What the IPCC delivered on Monday was the most massive warning. We have twelve years to save the planet from global warming. And Shell’s response is to avoid discussion of oil and instead suggest we plant trees without providing the slightest indication of where, who would fund it and why countries will be persuaded that they should do this when deforestation has been the trend throughout human history.
What he did not do is discuss the only obvious solution to this crisis. That is to leave oil in the ground. Of course, he can’t do that. His company is valued on the basis that it can burn all the oil reserves that it claims to have. The only slight problem with that plan is that it burns the planet as well. It is simply not possible for him to admit that controlling climate change and the continued existence of his oil company in anything like its current form are incompatible goals.
But there is a solution to this issue. It comes in three parts.
The first part is to ration oil. It can be done directly, or it can be done indirectly, but either way it needs to be done. So, we can ration flights. And car usage. We could even ration some food stuffs – like meat, in particular. We have, of course, done such things before, and I’m well aware that the immediate response will be that there will be a black market. And I agree, there will be. Which is precisely why each person’s ration could be traded. The person who wants to fly a lot could buy the ration of the person who does not want to fly at all. The person who does not have a car should be able to sell their right to have one. And so on. A meat ration might be tradeable as well. The goal is achieved, and virtue would be rewarded. Indeed, the whole policy could be progressive: the sale of rations could redistribute income to those less well off. Externalities could literally be priced.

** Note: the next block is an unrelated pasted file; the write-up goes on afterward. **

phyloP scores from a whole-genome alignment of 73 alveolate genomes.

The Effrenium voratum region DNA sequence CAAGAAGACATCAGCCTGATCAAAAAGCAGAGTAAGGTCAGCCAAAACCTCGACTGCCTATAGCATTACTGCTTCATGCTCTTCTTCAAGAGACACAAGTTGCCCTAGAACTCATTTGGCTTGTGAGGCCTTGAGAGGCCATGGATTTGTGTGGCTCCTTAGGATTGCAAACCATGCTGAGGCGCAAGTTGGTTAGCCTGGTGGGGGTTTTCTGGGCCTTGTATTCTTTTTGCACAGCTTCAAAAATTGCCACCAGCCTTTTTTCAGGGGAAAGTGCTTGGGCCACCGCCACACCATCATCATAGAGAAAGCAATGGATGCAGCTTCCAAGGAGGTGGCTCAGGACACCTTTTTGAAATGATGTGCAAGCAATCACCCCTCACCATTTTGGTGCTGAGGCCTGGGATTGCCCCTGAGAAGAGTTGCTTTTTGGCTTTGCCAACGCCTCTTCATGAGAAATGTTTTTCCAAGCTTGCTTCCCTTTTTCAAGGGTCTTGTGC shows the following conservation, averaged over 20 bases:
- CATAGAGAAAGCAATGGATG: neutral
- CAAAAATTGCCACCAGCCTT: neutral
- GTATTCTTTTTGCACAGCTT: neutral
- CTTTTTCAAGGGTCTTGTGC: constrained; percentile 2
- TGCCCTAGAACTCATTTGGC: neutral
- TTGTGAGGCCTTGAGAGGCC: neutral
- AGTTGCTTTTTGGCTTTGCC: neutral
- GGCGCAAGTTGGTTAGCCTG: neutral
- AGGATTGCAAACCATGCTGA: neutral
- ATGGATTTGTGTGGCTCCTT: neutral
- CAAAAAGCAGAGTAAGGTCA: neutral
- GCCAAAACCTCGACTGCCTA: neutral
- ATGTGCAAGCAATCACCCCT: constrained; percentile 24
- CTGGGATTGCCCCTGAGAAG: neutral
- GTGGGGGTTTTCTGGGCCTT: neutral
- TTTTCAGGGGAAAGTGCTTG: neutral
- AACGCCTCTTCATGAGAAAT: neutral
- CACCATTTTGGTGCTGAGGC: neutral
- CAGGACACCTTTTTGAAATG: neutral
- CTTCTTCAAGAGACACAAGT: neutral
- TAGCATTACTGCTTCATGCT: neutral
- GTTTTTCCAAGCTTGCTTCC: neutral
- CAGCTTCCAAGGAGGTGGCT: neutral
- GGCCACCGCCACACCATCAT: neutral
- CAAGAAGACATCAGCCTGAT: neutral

The second point to note is that rationing would also increase the price of oil: that is what happens when a product is in short supply, which would have to be the case if fixed quotas for production were imposed, as would have to be the case. In other words, oil company values need not be imperilled by this. But they would be required to invest in clearing up their own past messes.
And third, government revenues need not be imperilled. If the oil price increases, so might government revenue.
Oil companies are not valued on the basis of their reserves. Rather, on their likely level of profits over a forseeable time span. Also, they don’t burn oil, we do. They sell it to us so we can burn it.
Rationing the price of oil will reduce its price, not increase. Oil is notably inelastic to price in its demand over the short and medium terms.
The Tuber manages to get one thing right, the solution is indeed rationing. Which is why William Nordhaus has just been awarded the Nobel for suggesting we ration it with a carbon tax. Something he’s been saying for at least two decades now. But then Nordhaus knows something about economics….